Read Part One here
Read Part Two here.
Read Part Three here.
boscoe was not one to question good fortune. when i started buying packages of chicken wings four a time at the grocery store, grinding them up in the meat grinder, and feeding them to him, he just nodded and accepted that the gods had finally, finally smiled on him.
after the terrible life we had given him--a soft bed, yes, and two long walks a day, sure, and good nutritious kibble with all those additives, yeah, yeah, yeah. but finally! chicken wings! and raw ground turkey! which he royally deserved! it's about time!
boscoe, as i say, was not one to question. boscoe was one to eat. and lick the bowl. and then look around for more.
it is important for the meat to be raw. raw meaty bones (as in chicken wings) are filled with nutrients the dogs need, and the bones help keep their teeth strong and clean. heating the meat--let alone cooking it--destroyed a lot of the enzymes and bacteria that the dogs need to keep them healthy.
i was very worried about keeping the homemade dog food fresh. expense was an issue, and so was the amount of time involved in preparing the food. but freshness was my main concern. how long does raw chicken keep? i didn't want to feed them spoiled meat, but nor did i want to have to prepare fresh meals every night. with my job, i don't get home until 7 p.m. most nights--doug gets home even later--and it's hard enough for us to prepare a meal for ourselves, let alone one for the dogs as well.
so for awhile, i made dogfood fresh every sunday and prayed that it would stay unspoiled through the week. it was a lot of work. every sunday morning, doug went to the grocery store and bought four packs of chicken wings, and four packs of ground turkey, and various fresh vegetables. our grocery bill skyrocketed by about $40 a week.
on sunday afternoons, i would get down the meat grinder and the cuisinart from the high cupboard, stoop down and get the big stainless steel mixing bowl from the low cupboard, and round up a couple dozen little plastic storage bins. i'd line them up on the kitchen table and get to it. first i'd dump all the ground turkey into the stainless steel bowl. then i'd start grinding the chicken wings. one at a time, i'd feed them into the top of the meat grinder, pushing them through with the little wooden pestle, bones and all. and they'd come slithering out the side, bright red and worm-shaped, and fall into the bowl on top of the turkey.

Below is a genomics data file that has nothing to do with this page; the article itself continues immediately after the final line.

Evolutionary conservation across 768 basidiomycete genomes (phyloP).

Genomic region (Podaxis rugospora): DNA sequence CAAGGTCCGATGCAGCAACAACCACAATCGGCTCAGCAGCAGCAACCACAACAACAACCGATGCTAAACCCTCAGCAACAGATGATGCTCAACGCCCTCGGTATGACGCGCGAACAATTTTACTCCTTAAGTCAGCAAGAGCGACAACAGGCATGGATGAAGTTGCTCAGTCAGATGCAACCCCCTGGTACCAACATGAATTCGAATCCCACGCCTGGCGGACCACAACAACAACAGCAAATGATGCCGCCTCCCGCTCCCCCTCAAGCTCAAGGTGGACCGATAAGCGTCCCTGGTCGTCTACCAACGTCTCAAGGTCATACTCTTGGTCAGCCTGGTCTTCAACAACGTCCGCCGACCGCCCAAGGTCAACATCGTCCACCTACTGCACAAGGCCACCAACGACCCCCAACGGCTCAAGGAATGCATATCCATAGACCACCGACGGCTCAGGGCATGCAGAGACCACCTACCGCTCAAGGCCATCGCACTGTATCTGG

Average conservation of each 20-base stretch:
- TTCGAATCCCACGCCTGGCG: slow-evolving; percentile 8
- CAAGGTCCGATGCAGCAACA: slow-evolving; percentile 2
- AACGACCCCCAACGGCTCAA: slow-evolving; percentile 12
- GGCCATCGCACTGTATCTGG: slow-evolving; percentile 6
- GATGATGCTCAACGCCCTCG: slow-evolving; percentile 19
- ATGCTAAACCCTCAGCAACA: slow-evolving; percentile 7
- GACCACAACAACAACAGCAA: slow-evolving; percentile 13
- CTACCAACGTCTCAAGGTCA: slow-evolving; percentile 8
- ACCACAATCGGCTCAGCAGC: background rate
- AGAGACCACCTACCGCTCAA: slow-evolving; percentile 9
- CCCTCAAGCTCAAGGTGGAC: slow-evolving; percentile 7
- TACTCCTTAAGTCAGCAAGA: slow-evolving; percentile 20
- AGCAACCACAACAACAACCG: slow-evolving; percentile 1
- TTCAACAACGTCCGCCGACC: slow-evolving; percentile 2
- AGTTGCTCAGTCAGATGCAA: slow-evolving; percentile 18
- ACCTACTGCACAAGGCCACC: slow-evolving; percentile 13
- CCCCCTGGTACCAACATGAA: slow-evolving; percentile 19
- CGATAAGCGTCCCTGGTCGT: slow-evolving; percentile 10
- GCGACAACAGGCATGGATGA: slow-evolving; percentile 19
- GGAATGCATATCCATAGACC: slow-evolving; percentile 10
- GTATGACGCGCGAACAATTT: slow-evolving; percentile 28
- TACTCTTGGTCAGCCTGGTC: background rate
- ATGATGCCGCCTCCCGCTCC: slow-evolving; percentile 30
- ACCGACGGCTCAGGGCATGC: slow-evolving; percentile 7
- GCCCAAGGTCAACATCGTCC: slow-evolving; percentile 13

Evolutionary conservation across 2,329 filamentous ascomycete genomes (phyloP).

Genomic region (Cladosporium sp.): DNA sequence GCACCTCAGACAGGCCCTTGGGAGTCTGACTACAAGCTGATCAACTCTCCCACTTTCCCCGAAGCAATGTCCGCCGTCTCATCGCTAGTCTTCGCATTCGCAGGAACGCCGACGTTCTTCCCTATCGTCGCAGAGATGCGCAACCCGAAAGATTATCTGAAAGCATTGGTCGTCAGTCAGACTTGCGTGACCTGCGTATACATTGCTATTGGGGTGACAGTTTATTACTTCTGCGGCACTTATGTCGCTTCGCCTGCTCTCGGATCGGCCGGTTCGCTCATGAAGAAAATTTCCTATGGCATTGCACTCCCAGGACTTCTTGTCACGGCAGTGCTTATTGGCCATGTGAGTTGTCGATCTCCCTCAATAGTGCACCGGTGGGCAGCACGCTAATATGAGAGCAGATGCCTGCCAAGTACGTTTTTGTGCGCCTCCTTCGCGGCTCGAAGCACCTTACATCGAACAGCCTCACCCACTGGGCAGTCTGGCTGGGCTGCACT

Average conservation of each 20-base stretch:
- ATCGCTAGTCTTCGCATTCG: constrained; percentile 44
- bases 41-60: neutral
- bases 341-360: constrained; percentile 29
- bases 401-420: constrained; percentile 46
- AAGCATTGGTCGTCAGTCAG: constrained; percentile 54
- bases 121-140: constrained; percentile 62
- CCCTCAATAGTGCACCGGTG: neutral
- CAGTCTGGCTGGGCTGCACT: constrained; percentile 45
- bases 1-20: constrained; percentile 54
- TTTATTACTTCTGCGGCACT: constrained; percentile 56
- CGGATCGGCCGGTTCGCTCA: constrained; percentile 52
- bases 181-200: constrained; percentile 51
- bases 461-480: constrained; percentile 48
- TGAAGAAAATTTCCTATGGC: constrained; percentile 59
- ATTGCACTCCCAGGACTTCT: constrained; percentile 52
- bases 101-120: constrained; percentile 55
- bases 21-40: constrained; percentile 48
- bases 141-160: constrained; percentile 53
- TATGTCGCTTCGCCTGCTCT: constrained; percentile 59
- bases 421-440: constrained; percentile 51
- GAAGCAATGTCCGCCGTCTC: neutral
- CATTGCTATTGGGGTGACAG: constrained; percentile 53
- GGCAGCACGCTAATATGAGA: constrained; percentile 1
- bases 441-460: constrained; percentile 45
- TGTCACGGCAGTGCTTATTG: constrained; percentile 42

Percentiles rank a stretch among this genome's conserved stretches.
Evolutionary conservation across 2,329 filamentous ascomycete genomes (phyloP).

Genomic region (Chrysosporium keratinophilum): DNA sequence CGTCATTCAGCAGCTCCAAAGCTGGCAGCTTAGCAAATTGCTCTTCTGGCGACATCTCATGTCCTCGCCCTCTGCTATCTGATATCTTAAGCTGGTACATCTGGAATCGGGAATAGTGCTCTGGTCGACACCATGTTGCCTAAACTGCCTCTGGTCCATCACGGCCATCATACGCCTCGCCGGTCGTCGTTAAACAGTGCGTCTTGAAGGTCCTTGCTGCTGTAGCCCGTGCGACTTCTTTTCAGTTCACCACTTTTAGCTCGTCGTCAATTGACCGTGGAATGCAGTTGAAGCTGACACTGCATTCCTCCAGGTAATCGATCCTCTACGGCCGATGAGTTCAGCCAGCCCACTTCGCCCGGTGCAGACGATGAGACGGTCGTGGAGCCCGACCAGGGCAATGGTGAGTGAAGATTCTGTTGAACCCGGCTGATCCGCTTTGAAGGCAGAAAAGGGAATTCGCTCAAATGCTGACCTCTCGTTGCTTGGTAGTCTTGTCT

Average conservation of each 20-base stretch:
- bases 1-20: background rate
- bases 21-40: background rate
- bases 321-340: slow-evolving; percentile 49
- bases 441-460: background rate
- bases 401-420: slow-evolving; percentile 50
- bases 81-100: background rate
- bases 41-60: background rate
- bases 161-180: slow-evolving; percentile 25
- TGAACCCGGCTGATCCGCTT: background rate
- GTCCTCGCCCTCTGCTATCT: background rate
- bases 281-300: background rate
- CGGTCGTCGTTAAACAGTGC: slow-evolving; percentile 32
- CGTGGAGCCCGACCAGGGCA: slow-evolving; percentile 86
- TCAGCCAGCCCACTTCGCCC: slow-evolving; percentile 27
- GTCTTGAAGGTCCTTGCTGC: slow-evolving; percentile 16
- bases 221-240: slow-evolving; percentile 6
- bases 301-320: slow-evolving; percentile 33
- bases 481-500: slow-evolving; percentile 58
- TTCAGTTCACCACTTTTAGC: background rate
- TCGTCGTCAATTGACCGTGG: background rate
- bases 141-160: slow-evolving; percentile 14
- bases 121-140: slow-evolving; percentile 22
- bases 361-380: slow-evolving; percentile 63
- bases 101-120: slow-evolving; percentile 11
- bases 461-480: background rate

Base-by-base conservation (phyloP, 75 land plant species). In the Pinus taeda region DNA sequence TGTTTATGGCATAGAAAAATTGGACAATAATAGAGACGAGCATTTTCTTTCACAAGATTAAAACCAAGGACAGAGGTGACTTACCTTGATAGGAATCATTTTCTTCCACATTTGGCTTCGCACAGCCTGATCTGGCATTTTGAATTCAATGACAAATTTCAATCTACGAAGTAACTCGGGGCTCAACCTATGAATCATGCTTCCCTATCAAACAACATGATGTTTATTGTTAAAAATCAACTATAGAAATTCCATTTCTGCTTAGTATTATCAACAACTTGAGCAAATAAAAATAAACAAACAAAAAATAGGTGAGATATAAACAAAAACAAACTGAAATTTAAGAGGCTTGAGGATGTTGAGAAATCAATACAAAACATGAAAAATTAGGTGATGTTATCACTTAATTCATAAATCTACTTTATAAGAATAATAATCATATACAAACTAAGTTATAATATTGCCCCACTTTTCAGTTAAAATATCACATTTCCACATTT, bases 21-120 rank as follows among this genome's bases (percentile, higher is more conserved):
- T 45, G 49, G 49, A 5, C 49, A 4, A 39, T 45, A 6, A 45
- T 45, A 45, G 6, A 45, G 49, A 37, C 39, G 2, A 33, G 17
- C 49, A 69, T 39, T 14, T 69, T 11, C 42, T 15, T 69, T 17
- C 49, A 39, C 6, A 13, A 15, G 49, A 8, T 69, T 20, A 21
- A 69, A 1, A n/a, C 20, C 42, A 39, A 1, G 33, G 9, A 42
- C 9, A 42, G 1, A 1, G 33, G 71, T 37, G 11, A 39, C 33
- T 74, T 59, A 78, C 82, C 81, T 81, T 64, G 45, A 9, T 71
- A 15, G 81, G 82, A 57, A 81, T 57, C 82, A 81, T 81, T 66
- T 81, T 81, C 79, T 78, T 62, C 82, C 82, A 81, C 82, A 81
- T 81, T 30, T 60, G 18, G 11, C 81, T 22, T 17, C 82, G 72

when all the meat was ground, i'd turn my attention to the veggies. broccoli crowns, tomatoes, lettuce, cucumbers--it all went into the cuisinart. i'd dump it into a bowl, add a healthy splash or two of cider vinegar, and give it a stir. it smelled great.
then came time to fill the tupperware containers. one container per dog per meal. a cup of meat, a dollop of veggie slop, a cup of meat, a dollop of veggie slop, until all the tubs were full.
riley and boscoe watched my actions with great interest, drooling a bit, keeping me under intense surveillance while being careful not to get in my way. a delicate dance.
finally, i'd add the additives, snap on the lids, stuff all the containers in the meat drawer of the fridge, and i'd be done, except for cleanup. from start to finish, the whole operation usually took close to two hours.
the dogs got to help with the clean up--one got the bowl, the other got the measuring cup, which he would chase all around the kitchen with his nose, licking away every last bit of meat.
i fed them the raw meat every night for dinner. for breakfast they still got kibble. i just didn't have it in me to make twice as much.
"if you ordered free-range chicken wings from an organic farmer, you could make a bunch at a time," lo advised me. "then you would only have to grind once a month."
in for a penny, in for a pound. i'd need a big chest freezer, to store everything. "sure, why not," i said. "sign me up."
TO BE CONTINUED
51 minutes ago